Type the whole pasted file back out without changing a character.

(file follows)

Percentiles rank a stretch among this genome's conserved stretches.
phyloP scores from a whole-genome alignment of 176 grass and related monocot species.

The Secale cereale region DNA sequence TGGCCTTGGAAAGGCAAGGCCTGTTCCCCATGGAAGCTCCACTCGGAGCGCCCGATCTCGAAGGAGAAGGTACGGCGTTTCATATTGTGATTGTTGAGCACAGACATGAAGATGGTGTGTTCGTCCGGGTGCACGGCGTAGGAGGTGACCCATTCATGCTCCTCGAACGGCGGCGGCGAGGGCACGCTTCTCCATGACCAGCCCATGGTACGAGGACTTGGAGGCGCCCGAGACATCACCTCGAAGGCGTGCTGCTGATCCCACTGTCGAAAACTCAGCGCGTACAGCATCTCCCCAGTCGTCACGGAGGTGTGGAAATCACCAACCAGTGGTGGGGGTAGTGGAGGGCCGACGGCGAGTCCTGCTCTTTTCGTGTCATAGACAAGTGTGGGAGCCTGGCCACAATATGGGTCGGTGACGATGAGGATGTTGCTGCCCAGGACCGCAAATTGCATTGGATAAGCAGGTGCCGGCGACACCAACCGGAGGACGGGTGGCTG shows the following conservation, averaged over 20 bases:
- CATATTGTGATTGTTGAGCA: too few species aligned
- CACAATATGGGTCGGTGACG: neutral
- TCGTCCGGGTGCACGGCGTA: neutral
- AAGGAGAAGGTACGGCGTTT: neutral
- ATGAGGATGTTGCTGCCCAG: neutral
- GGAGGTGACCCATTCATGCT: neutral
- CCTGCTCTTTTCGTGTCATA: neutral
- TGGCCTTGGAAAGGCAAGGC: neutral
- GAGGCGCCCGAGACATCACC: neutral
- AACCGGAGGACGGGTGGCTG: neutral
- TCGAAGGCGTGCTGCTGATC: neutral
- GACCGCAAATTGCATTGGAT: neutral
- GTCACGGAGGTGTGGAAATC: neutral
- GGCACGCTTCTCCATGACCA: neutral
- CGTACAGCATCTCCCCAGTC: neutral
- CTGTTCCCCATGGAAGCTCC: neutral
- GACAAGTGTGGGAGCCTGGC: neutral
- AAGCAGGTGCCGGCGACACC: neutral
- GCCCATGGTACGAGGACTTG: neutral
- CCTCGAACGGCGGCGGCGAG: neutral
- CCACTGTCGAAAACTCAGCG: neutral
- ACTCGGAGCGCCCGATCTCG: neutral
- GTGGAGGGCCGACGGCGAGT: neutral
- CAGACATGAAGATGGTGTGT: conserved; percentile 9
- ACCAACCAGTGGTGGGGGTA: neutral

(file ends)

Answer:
Percentiles rank a stretch among this genome's conserved stretches.
phyloP scores from a whole-genome alignment of 176 grass and related monocot species.

The Secale cereale region DNA sequence TGGCCTTGGAAAGGCAAGGCCTGTTCCCCATGGAAGCTCCACTCGGAGCGCCCGATCTCGAAGGAGAAGGTACGGCGTTTCATATTGTGATTGTTGAGCACAGACATGAAGATGGTGTGTTCGTCCGGGTGCACGGCGTAGGAGGTGACCCATTCATGCTCCTCGAACGGCGGCGGCGAGGGCACGCTTCTCCATGACCAGCCCATGGTACGAGGACTTGGAGGCGCCCGAGACATCACCTCGAAGGCGTGCTGCTGATCCCACTGTCGAAAACTCAGCGCGTACAGCATCTCCCCAGTCGTCACGGAGGTGTGGAAATCACCAACCAGTGGTGGGGGTAGTGGAGGGCCGACGGCGAGTCCTGCTCTTTTCGTGTCATAGACAAGTGTGGGAGCCTGGCCACAATATGGGTCGGTGACGATGAGGATGTTGCTGCCCAGGACCGCAAATTGCATTGGATAAGCAGGTGCCGGCGACACCAACCGGAGGACGGGTGGCTG shows the following conservation, averaged over 20 bases:
- CATATTGTGATTGTTGAGCA: too few species aligned
- CACAATATGGGTCGGTGACG: neutral
- TCGTCCGGGTGCACGGCGTA: neutral
- AAGGAGAAGGTACGGCGTTT: neutral
- ATGAGGATGTTGCTGCCCAG: neutral
- GGAGGTGACCCATTCATGCT: neutral
- CCTGCTCTTTTCGTGTCATA: neutral
- TGGCCTTGGAAAGGCAAGGC: neutral
- GAGGCGCCCGAGACATCACC: neutral
- AACCGGAGGACGGGTGGCTG: neutral
- TCGAAGGCGTGCTGCTGATC: neutral
- GACCGCAAATTGCATTGGAT: neutral
- GTCACGGAGGTGTGGAAATC: neutral
- GGCACGCTTCTCCATGACCA: neutral
- CGTACAGCATCTCCCCAGTC: neutral
- CTGTTCCCCATGGAAGCTCC: neutral
- GACAAGTGTGGGAGCCTGGC: neutral
- AAGCAGGTGCCGGCGACACC: neutral
- GCCCATGGTACGAGGACTTG: neutral
- CCTCGAACGGCGGCGGCGAG: neutral
- CCACTGTCGAAAACTCAGCG: neutral
- ACTCGGAGCGCCCGATCTCG: neutral
- GTGGAGGGCCGACGGCGAGT: neutral
- CAGACATGAAGATGGTGTGT: conserved; percentile 9
- ACCAACCAGTGGTGGGGGTA: neutral